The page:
& # 39; Die boy & # 39 ;: Spookers eliminate parodies from naughty travelers, admit too far



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Auckland's amusement park, Spookers, joins a crowd of people who mock travelers who can't be set on social media on Friday night, but since then recorded the video, admitting that they took the saga "too far".

The Auckland attraction posted a video on their Facebook page that showed two zombies attacking one family member, a man who claimed his name was John Johnson, and killed him while shouting "dead boy" and "time to go home".

The video, posted on Friday night, was watched around 5000 times on Saturday morning but was later removed.

Spookers posted a video on the Facebook page, with the title & # 39; Unmanageable Revenge & # 39 ;. Photos / Facebook
Spookers posted a video on the Facebook page, with the title & # 39; Unmanageable Revenge & # 39 ;. Photos / Facebook

While some people think it's funny, others believe Spookers have gone too far and "incited violence".

Spookers owner, Julia Watson said Bentara that, at first, the video was intended to be "a little laugh" but, after reading feedback on Facebook, he realized it was "not suitable".

"It's the same as laughter, but we realize it might be too far away," Watson said. "Some people think it's too far away and we agree and take it."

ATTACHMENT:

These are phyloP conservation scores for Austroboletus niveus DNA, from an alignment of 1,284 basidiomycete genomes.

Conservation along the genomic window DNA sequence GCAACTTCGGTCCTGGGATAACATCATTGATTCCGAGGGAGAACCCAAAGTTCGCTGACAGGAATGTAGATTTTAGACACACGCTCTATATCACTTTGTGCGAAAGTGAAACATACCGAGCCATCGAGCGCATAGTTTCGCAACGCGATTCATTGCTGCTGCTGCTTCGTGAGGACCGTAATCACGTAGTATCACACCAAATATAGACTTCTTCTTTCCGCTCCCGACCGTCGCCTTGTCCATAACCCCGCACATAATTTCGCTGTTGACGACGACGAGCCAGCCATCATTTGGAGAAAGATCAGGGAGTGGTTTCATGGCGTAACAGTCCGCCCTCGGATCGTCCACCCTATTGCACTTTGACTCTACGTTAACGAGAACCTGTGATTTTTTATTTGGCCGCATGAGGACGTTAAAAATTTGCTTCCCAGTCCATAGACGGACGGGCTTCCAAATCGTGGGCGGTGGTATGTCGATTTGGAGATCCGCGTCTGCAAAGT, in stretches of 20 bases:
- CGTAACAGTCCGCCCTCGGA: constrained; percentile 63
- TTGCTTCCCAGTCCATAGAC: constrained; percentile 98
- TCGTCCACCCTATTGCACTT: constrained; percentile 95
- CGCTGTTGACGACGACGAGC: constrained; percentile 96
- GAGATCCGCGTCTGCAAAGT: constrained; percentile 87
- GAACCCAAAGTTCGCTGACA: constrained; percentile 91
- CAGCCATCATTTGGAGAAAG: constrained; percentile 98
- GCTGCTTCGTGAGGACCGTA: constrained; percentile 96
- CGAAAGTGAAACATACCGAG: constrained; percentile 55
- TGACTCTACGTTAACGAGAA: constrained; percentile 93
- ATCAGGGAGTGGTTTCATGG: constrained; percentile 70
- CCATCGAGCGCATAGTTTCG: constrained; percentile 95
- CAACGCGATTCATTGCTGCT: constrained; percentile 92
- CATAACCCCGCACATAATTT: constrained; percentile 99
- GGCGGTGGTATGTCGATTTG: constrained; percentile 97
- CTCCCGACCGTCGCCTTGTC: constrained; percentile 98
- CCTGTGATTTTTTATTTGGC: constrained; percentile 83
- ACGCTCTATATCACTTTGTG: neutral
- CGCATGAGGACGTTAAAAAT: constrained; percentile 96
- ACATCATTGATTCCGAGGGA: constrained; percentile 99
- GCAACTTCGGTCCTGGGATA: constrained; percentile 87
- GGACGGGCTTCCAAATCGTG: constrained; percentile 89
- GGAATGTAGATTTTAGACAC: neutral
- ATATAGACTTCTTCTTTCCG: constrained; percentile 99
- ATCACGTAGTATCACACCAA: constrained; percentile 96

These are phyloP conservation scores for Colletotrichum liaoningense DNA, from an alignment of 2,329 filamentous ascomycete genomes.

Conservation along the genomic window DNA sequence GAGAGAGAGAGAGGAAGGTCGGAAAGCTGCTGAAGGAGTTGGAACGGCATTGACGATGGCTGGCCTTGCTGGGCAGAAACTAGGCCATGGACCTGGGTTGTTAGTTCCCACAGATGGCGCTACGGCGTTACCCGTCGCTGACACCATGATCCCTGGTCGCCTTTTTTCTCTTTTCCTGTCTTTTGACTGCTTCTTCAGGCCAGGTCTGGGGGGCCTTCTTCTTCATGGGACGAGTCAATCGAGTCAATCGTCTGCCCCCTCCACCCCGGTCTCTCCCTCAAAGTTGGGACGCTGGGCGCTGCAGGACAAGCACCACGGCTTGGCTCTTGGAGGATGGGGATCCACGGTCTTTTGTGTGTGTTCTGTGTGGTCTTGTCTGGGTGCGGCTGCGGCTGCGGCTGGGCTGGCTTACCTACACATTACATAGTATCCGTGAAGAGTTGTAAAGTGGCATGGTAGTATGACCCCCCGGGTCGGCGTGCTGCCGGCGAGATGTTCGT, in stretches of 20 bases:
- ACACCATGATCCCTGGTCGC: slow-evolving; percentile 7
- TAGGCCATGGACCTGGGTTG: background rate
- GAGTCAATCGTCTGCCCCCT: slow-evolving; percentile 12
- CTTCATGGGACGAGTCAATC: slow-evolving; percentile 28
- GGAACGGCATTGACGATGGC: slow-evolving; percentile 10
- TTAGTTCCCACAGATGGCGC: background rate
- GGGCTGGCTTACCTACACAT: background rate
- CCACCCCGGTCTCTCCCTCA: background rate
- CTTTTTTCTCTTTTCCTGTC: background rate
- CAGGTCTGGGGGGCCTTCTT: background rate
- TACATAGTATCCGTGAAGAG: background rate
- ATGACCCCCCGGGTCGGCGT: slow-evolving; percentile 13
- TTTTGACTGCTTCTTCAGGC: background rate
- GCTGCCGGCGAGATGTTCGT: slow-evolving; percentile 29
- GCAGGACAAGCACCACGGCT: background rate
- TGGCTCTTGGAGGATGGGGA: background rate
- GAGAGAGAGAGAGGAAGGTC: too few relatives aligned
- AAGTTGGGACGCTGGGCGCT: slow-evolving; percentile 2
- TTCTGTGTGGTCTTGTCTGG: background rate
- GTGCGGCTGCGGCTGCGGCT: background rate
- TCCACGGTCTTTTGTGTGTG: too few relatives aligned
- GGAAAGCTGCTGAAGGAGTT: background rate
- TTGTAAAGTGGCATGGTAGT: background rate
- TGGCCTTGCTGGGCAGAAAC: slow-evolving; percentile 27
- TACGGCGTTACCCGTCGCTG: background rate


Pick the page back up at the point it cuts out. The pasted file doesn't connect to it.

Tourists, nicknamed naughty travelers, are said to be "hiding" in the hills of Wellington, and claim to be "afraid of moving".

"We are a respectable family, we are a British family who came here, as a Commonwealth country, to see New Zealand, to see Hobbits and see the mountains," the family member told Newshub on Friday.

"The way we are treated, intimidated, we are afraid to leave, we are afraid to move, we hide now. We don't know what to do."

Spookers is not the only business to jump on unruly traveler stories. Yesterday, Hell Pizza launched a pizza "Unruly Tourist".

A billboard at Victoria Park in Auckland voiced the limited edition "Unruly Travel Pizza", which "might contain hair and ants".

This is a direct reference to the reason allegedly used by well-known tourists to avoid paying for food while eating in restaurants.

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